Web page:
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Read the news of the day in less than 10 minutes — not that we’re counting.
Every week, since the first preseason game, we have written and shared a next-day Eagles post mortem, recapping what people are still talking about from the game and looking at some overarching trends that set the tone for the following week’s game.
We teased the idea of calling the series the ‘Front Seven’ giving readers seven interesting Eagles-related items to digest at the start of the workweek. Regular readers have noticed this weekly post does feature seven items — takeaways, they are often called in the industry — coming out of each game.
Today, in honor of the defensive display by the Eagles and Vikings Sunday, we have eight.
Carson Wentz threw two interceptions to Sam Bradford’s one. That’s three takeaways. The Vikings fumbled the ball five times, losing three. Six takeaways. The Eagles had four fumbles, losing two.
There were eight takeaways in the game on Sunday, by two teams that entered the game a combined +17 in turnover margin. That was somehow both impressive and terrible.
Look at these five minutes in the first quarter on Sunday. There were five turnovers and three penalties in 11 snaps. Minnesota had the ball at the Eagles’ two-yard line and again at the 17-yard line and came away with zero points.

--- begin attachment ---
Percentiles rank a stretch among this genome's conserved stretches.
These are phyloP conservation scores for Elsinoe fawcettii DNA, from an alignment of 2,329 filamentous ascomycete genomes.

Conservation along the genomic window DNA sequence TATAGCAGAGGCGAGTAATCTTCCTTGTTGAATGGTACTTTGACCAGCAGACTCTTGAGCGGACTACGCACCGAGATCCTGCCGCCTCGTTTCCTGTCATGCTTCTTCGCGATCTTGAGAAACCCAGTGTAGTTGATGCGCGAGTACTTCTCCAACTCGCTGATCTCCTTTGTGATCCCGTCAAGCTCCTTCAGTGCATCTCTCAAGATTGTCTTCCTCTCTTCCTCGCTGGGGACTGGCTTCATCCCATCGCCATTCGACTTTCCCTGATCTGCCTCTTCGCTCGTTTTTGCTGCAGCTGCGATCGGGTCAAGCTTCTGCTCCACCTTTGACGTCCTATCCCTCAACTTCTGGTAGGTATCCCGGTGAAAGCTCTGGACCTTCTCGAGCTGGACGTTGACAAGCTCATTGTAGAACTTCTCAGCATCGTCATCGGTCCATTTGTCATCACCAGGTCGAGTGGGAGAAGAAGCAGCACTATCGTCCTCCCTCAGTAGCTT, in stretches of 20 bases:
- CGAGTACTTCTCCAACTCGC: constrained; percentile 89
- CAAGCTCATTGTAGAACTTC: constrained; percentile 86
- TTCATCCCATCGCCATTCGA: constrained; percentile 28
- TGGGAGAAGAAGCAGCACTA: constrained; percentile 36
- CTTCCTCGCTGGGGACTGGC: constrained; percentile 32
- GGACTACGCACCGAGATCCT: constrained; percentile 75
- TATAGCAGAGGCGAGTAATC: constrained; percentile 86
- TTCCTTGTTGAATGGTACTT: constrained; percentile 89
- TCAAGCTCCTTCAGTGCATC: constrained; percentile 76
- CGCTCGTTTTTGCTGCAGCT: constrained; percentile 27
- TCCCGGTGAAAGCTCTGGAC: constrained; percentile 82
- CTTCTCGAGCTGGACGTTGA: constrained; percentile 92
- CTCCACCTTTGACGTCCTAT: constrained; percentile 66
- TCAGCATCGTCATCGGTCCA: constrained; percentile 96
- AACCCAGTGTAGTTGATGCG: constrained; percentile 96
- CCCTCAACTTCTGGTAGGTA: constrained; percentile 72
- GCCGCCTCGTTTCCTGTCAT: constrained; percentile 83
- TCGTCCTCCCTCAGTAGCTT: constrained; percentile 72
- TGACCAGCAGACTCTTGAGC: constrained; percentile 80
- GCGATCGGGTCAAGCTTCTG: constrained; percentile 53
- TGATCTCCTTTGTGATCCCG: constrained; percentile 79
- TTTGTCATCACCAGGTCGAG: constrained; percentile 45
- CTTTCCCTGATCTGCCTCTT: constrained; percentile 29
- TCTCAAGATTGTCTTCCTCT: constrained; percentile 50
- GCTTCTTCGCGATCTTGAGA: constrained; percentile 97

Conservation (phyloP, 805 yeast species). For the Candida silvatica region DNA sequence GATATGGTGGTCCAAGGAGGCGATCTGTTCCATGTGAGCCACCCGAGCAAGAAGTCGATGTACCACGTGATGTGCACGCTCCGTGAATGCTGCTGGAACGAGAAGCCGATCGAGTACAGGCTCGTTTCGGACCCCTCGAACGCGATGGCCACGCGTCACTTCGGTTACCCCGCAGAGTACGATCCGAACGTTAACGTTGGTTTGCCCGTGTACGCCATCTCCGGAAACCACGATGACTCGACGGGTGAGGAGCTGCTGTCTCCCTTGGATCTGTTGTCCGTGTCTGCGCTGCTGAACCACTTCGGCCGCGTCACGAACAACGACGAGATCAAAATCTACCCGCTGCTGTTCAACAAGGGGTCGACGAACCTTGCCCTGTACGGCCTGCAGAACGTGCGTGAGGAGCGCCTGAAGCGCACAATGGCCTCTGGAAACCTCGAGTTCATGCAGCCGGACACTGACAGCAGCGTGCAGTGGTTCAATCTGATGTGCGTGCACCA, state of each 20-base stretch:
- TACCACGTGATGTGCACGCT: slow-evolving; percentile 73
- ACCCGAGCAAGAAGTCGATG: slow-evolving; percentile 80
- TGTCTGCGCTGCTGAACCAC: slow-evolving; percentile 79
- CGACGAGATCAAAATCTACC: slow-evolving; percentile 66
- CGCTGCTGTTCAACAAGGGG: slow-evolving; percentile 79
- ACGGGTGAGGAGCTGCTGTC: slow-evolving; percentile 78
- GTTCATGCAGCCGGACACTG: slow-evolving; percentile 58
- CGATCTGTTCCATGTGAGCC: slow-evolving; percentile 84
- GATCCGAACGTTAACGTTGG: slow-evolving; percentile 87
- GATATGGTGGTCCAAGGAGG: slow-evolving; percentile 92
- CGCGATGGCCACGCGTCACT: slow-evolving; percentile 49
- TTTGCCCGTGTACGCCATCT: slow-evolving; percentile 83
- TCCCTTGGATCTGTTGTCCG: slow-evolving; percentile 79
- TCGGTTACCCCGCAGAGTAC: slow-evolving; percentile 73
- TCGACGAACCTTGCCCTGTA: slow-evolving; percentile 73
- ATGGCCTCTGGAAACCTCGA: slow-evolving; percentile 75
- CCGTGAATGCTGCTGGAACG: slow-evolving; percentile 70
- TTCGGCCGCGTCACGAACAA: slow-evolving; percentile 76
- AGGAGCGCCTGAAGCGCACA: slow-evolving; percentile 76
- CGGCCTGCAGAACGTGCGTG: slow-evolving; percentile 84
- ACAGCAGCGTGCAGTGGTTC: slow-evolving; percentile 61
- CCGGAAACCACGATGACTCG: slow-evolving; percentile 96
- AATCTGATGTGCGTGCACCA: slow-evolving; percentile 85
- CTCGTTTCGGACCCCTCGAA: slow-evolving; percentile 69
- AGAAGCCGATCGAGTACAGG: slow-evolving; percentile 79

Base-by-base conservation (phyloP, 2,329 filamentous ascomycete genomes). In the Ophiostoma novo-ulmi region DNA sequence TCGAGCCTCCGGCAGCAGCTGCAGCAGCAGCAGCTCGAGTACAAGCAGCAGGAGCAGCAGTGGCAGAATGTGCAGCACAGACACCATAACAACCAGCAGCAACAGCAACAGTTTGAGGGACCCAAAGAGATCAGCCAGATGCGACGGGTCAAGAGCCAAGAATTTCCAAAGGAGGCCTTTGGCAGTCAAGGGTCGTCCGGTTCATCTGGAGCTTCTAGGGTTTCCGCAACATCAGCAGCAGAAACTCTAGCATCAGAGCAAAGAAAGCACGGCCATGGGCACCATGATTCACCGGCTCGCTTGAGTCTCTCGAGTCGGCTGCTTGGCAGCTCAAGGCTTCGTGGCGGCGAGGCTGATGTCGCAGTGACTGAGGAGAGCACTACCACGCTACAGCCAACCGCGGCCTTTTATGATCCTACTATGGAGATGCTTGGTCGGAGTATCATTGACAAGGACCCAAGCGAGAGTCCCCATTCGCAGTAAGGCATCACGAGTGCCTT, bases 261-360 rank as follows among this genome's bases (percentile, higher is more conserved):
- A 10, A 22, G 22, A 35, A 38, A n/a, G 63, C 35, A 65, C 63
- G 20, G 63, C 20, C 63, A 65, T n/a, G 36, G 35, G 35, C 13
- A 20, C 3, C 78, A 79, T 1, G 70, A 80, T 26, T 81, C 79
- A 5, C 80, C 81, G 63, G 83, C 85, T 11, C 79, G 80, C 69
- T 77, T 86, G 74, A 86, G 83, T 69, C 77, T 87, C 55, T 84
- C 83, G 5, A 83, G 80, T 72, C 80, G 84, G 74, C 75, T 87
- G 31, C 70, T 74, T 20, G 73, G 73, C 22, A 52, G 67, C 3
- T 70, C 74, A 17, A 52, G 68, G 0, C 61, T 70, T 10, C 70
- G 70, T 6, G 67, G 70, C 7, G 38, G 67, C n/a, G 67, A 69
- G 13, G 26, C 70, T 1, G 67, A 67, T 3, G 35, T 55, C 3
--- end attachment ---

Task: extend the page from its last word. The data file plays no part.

That the next drive after this exchange ended in a punt was a victory of sorts, though certainly not one for good football.
So that’s one takeaway. Of the eight takeaways. Let’s get to the other seven.
Here’s what Eagles fans will be talking about today, so feel free to steal them and sound like a football genius.
‘Josh Huff can fly…’
There have been two kickoff returns for touchdown in the NFL this season, both in the last two weeks, and both by Philadelphia.
Wendell Smallwood took a kick back to the house against Washington last week, and Josh Huff broke the scoring open against Minnesota with a 98-yard return on Sunday.
There have now been 201 kickoff returns for touchdown in the NFL since 2000 and the Eagles have just seven of them, from six different players. This season marks the ninth time since 2000 — nine times in 17 seasons — a team has had kickoffs returned for scores by two different players.
Per Pro-Football-Reference.com, there have been 578 kickoffs returned for touchdown in NFL history, dating back to 1932. The Eagles have 20 of them, including four in the last three years.
‘Imagine if we had a good offense’
‘Wentz was bad, but Bradford was worse’
We posted a story about the quarterbacks on Sunday, so if you missed that, feel free to check out that more in-depth look at Wentz and Bradford, if you can stomach all the terribleness.
“I thought Carson overall played well,” Eagles head coach Doug Pederson said while somehow keeping his nose from growing in front of the assembled media after the game. “Played efficient. Made some good throws. I thought he forced a few early, with those picks, but really settled in and managed the game. That’s just the type of kid he is. He seems to get better each week.”